State of #California regulators have directed the operators of 12 underground injection wells in #Kern County to halt injection in order to protect high-quality groundwater. In 10 cases, the operators voluntarily relinquished their permits to inject; two cease-and-desist orders have been issued. This move is part of a systematic statewide review of injection related to the oil and gas industry being conducted by the California Division of Oil, Gas, and Geothermal Resources and the State #Water Resources Control Board. “As we’ve said before, the protection of California’s groundwater resources – as well as public health — is paramount, particularly in this time of extreme drought,” State Oil and Gas Supervisor Dr. Steven Bohlen said.
In a related action, the California #Environmental Protection Agency #EPA today released the findings of its review of the State’s history of permitting underground injection wells into aquifers that are or could become sources of drinking water. Last year, CalEPA was asked by Governor Brown’s office to conduct a review to better understand how these practices were allowed to occur.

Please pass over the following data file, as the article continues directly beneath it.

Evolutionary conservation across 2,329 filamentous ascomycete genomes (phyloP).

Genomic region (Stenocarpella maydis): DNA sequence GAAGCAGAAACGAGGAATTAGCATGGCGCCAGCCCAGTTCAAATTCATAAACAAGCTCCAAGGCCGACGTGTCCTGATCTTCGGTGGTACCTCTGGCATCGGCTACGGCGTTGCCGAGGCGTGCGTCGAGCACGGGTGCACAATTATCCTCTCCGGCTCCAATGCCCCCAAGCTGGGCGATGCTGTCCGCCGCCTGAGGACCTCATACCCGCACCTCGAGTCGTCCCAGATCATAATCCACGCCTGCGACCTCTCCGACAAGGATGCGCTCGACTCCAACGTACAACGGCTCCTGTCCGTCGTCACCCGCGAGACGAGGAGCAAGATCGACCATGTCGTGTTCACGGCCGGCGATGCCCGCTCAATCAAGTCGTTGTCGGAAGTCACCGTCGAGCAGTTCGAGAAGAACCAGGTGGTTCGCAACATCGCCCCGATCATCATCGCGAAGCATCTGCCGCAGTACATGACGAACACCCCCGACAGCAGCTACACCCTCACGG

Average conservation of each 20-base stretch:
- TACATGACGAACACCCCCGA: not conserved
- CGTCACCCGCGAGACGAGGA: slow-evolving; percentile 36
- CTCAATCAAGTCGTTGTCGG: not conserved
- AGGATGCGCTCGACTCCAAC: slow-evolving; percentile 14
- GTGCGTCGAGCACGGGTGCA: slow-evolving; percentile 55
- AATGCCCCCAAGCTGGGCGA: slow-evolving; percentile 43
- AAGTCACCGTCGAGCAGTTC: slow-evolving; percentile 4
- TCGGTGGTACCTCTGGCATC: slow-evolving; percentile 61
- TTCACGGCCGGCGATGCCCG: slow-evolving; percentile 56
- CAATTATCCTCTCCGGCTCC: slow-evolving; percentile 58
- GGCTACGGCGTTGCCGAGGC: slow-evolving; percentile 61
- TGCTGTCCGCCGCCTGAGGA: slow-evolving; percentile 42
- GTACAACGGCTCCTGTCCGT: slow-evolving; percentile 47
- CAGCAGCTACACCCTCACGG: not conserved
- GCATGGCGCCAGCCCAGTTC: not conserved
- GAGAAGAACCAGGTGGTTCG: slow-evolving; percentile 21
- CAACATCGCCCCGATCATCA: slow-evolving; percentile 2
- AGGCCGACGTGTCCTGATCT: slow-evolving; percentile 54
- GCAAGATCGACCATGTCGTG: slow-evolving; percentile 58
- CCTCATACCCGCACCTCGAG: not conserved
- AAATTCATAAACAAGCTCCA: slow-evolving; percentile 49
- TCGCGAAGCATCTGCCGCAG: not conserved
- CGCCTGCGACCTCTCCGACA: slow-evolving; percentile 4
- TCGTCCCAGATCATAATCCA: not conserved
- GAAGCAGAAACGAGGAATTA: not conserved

Due to the nature of California’s geology, drilling for oil and gas yields far more water than oil. In 2014, California produced 205.3 million barrels of oil. It also produced more than 3.3 billion barrels of water, which is usually very brackish and unsuitable for human use. That water must be disposed of.Therein lay the problem.